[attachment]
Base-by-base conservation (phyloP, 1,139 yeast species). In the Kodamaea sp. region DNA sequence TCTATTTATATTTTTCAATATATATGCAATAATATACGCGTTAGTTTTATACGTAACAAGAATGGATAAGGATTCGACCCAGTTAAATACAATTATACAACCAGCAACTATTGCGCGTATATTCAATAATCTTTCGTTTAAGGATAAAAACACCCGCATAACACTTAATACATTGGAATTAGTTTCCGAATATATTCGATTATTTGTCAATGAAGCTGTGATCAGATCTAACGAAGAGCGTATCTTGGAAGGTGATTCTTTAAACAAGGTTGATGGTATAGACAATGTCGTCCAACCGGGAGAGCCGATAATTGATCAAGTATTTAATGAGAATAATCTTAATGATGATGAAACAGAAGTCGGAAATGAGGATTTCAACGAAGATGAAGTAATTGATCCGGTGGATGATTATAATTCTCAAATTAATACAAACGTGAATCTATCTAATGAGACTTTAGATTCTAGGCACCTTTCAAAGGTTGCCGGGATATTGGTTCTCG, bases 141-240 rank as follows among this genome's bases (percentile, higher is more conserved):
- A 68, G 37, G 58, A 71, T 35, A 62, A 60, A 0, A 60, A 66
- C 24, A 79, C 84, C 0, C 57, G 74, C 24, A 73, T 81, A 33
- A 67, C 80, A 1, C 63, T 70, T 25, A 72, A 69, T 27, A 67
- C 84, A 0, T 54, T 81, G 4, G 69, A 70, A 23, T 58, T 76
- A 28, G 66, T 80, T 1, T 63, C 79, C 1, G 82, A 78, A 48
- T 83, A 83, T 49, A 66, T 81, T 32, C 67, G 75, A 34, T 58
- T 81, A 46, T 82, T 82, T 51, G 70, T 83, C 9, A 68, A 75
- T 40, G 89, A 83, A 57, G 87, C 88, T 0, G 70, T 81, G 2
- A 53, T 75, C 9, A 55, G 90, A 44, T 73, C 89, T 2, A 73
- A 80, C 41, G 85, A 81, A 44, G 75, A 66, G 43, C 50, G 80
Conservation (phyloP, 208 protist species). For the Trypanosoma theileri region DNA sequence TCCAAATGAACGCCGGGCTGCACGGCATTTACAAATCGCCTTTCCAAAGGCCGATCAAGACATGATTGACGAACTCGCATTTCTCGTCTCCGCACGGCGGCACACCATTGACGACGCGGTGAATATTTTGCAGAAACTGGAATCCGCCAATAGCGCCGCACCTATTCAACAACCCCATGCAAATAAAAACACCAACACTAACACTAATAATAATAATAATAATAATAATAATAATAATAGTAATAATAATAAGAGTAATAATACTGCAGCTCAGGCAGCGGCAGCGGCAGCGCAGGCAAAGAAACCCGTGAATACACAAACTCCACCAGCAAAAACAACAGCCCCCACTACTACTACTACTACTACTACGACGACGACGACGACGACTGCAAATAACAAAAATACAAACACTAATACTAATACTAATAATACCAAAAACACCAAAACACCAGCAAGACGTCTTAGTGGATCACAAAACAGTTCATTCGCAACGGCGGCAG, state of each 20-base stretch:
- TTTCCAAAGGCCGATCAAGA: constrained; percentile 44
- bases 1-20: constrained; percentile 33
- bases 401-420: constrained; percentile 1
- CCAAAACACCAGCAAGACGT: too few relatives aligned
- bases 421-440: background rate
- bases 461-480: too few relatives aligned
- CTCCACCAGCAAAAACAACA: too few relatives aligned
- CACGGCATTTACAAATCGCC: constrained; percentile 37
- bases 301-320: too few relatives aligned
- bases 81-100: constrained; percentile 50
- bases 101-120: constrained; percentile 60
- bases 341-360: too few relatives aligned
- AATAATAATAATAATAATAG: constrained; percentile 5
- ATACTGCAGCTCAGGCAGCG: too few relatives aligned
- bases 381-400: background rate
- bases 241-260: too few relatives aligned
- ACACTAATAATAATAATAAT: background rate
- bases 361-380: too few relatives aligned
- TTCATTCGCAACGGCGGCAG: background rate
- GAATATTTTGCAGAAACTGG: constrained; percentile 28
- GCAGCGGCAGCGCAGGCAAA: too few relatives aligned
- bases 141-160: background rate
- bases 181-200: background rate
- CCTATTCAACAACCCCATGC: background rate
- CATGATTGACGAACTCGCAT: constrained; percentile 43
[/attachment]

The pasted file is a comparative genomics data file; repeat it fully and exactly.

Base-by-base conservation (phyloP, 1,139 yeast species). In the Kodamaea sp. region DNA sequence TCTATTTATATTTTTCAATATATATGCAATAATATACGCGTTAGTTTTATACGTAACAAGAATGGATAAGGATTCGACCCAGTTAAATACAATTATACAACCAGCAACTATTGCGCGTATATTCAATAATCTTTCGTTTAAGGATAAAAACACCCGCATAACACTTAATACATTGGAATTAGTTTCCGAATATATTCGATTATTTGTCAATGAAGCTGTGATCAGATCTAACGAAGAGCGTATCTTGGAAGGTGATTCTTTAAACAAGGTTGATGGTATAGACAATGTCGTCCAACCGGGAGAGCCGATAATTGATCAAGTATTTAATGAGAATAATCTTAATGATGATGAAACAGAAGTCGGAAATGAGGATTTCAACGAAGATGAAGTAATTGATCCGGTGGATGATTATAATTCTCAAATTAATACAAACGTGAATCTATCTAATGAGACTTTAGATTCTAGGCACCTTTCAAAGGTTGCCGGGATATTGGTTCTCG, bases 141-240 rank as follows among this genome's bases (percentile, higher is more conserved):
- A 68, G 37, G 58, A 71, T 35, A 62, A 60, A 0, A 60, A 66
- C 24, A 79, C 84, C 0, C 57, G 74, C 24, A 73, T 81, A 33
- A 67, C 80, A 1, C 63, T 70, T 25, A 72, A 69, T 27, A 67
- C 84, A 0, T 54, T 81, G 4, G 69, A 70, A 23, T 58, T 76
- A 28, G 66, T 80, T 1, T 63, C 79, C 1, G 82, A 78, A 48
- T 83, A 83, T 49, A 66, T 81, T 32, C 67, G 75, A 34, T 58
- T 81, A 46, T 82, T 82, T 51, G 70, T 83, C 9, A 68, A 75
- T 40, G 89, A 83, A 57, G 87, C 88, T 0, G 70, T 81, G 2
- A 53, T 75, C 9, A 55, G 90, A 44, T 73, C 89, T 2, A 73
- A 80, C 41, G 85, A 81, A 44, G 75, A 66, G 43, C 50, G 80
Conservation (phyloP, 208 protist species). For the Trypanosoma theileri region DNA sequence TCCAAATGAACGCCGGGCTGCACGGCATTTACAAATCGCCTTTCCAAAGGCCGATCAAGACATGATTGACGAACTCGCATTTCTCGTCTCCGCACGGCGGCACACCATTGACGACGCGGTGAATATTTTGCAGAAACTGGAATCCGCCAATAGCGCCGCACCTATTCAACAACCCCATGCAAATAAAAACACCAACACTAACACTAATAATAATAATAATAATAATAATAATAATAATAGTAATAATAATAAGAGTAATAATACTGCAGCTCAGGCAGCGGCAGCGGCAGCGCAGGCAAAGAAACCCGTGAATACACAAACTCCACCAGCAAAAACAACAGCCCCCACTACTACTACTACTACTACTACGACGACGACGACGACGACTGCAAATAACAAAAATACAAACACTAATACTAATACTAATAATACCAAAAACACCAAAACACCAGCAAGACGTCTTAGTGGATCACAAAACAGTTCATTCGCAACGGCGGCAG, state of each 20-base stretch:
- TTTCCAAAGGCCGATCAAGA: constrained; percentile 44
- bases 1-20: constrained; percentile 33
- bases 401-420: constrained; percentile 1
- CCAAAACACCAGCAAGACGT: too few relatives aligned
- bases 421-440: background rate
- bases 461-480: too few relatives aligned
- CTCCACCAGCAAAAACAACA: too few relatives aligned
- CACGGCATTTACAAATCGCC: constrained; percentile 37
- bases 301-320: too few relatives aligned
- bases 81-100: constrained; percentile 50
- bases 101-120: constrained; percentile 60
- bases 341-360: too few relatives aligned
- AATAATAATAATAATAATAG: constrained; percentile 5
- ATACTGCAGCTCAGGCAGCG: too few relatives aligned
- bases 381-400: background rate
- bases 241-260: too few relatives aligned
- ACACTAATAATAATAATAAT: background rate
- bases 361-380: too few relatives aligned
- TTCATTCGCAACGGCGGCAG: background rate
- GAATATTTTGCAGAAACTGG: constrained; percentile 28
- GCAGCGGCAGCGCAGGCAAA: too few relatives aligned
- bases 141-160: background rate
- bases 181-200: background rate
- CCTATTCAACAACCCCATGC: background rate
- CATGATTGACGAACTCGCAT: constrained; percentile 43